hmmm, seems i can’t edit for bad spelling. sorry.I should say, this is just spiel/theory. It may be that this isn’t a bubble and that advertising really is growing fast enough, for the long term enough, to support all these businesses trying to use the same business model. It didn’t last time. Time will tell.

  21. gregory

    as the units of production become smaller, every site would be a business advertising only itself… to itself.

  22. GeorgeT6

    Just a quibble on the ‘evolution in reverse’ statement, in my understanding of a true Darwinian (and by extension Gould and Dawkins systems) there is no reverse in evolution. There is only the benefit or obstacle a genetic mutation provides in the environment in which the entity is in. The perspective of good, bad, forward or reverse is only relative the observers perspective and usually declared long after the adaptation(s) effect is in a measureable form. We feel that the development of opposable thumbs are a fantastic evolutionary advantage given we use the features and functions it provides every day. if the enviorment we live in were to change in a way that this adaptation no longer served a progressive purpose it would be a distraction at best or an obstacle at worst.Not that this has any great impact on your argument thesis.I do feel you make some great points about a VC’s animal husbandry role in developing businesses. This also provides great fodder for the revenge unintended consequences on the greater systems – ie: ‘Free Virus’.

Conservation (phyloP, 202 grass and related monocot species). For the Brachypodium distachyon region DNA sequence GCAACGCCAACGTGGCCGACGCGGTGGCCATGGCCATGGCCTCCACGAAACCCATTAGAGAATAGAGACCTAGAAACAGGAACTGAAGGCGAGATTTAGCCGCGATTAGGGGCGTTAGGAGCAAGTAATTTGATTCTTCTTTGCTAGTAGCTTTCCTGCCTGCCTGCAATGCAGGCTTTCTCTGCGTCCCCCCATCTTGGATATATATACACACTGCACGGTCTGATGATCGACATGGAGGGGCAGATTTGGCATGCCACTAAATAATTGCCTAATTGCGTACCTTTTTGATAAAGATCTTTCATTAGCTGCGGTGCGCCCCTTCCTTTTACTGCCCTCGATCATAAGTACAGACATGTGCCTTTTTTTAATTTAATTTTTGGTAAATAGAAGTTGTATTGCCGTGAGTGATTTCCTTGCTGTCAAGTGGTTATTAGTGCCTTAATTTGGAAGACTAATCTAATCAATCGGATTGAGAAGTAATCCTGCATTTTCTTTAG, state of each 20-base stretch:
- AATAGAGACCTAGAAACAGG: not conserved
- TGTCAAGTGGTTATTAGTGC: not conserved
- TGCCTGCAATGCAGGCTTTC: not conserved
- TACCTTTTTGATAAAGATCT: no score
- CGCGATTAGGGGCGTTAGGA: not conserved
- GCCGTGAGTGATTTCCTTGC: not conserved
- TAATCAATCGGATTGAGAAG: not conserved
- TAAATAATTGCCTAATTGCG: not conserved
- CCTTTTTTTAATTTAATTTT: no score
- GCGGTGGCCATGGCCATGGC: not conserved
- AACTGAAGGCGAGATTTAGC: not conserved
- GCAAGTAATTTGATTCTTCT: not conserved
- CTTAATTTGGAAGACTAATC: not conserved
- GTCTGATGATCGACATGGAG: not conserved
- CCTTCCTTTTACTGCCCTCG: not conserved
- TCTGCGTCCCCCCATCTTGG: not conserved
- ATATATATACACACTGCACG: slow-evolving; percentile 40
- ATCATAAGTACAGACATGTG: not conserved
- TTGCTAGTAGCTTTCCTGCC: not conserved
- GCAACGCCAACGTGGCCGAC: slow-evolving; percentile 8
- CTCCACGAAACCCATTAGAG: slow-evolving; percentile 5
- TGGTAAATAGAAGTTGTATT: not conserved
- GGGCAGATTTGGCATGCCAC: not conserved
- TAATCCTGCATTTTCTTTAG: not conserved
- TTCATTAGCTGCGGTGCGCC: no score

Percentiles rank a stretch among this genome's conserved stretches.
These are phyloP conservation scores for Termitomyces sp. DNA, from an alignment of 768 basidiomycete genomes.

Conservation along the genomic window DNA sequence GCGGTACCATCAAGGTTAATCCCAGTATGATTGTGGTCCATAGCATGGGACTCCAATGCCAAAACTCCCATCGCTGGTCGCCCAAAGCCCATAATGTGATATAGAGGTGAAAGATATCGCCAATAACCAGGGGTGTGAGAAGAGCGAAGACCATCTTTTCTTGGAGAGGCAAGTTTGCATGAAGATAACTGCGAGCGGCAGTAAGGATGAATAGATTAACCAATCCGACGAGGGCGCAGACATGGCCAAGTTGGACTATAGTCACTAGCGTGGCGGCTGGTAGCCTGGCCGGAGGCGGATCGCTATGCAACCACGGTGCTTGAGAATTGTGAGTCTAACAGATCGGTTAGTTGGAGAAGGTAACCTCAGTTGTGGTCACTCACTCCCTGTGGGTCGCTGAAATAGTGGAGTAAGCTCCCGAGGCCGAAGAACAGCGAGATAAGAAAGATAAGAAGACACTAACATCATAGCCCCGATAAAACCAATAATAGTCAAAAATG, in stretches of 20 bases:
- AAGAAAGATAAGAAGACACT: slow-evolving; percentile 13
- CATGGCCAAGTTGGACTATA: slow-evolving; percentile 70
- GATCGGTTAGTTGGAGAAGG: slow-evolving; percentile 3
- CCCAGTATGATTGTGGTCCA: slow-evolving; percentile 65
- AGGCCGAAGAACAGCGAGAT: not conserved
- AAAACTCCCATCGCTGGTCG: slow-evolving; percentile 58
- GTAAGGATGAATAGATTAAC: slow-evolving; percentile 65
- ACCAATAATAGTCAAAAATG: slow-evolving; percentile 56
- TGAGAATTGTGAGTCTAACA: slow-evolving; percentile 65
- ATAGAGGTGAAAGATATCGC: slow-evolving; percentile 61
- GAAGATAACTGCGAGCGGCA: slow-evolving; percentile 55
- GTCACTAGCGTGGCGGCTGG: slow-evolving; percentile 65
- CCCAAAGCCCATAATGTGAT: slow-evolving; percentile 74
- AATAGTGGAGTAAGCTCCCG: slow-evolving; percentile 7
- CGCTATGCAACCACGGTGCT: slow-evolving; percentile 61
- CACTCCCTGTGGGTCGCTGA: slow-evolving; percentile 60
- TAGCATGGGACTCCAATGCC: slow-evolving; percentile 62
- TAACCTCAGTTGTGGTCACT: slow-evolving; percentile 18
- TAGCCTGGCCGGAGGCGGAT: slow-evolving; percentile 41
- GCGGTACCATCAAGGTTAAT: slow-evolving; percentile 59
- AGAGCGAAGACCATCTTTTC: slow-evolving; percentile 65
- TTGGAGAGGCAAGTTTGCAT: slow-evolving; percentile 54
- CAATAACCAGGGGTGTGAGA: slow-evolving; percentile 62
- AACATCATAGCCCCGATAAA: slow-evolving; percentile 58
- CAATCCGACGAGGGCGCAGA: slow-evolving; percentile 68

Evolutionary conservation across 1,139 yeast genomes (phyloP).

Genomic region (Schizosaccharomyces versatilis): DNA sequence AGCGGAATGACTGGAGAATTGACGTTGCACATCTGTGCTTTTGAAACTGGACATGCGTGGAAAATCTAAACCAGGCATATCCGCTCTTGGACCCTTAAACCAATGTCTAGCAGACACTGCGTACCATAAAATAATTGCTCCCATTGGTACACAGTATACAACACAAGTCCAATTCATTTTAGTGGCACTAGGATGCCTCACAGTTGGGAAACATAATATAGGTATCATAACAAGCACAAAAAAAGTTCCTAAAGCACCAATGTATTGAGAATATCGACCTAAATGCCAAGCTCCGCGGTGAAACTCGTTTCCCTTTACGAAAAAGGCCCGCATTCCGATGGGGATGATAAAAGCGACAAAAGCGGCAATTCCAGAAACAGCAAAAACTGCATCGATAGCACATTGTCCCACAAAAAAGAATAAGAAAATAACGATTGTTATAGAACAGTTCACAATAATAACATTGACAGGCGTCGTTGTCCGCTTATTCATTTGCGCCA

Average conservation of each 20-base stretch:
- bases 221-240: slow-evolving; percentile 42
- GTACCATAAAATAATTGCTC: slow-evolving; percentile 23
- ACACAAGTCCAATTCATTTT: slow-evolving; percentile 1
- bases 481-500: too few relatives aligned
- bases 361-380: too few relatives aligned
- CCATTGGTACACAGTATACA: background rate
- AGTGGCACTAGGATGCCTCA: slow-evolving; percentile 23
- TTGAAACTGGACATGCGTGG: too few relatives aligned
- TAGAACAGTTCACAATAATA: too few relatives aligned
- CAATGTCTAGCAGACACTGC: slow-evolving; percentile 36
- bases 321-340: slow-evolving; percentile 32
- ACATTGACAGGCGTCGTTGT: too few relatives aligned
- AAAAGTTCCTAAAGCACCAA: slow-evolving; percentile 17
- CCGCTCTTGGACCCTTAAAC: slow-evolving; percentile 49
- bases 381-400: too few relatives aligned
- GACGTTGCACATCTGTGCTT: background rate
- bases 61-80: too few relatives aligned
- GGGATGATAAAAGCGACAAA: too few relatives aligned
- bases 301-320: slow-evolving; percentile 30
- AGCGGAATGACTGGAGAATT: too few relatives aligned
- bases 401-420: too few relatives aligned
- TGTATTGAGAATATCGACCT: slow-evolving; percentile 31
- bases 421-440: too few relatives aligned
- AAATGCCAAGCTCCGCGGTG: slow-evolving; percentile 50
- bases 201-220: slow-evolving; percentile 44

23. Philippe Bradley

    I thought somebody might pick up on that. I only meant getting less efficient at living/reproducing in the current niche.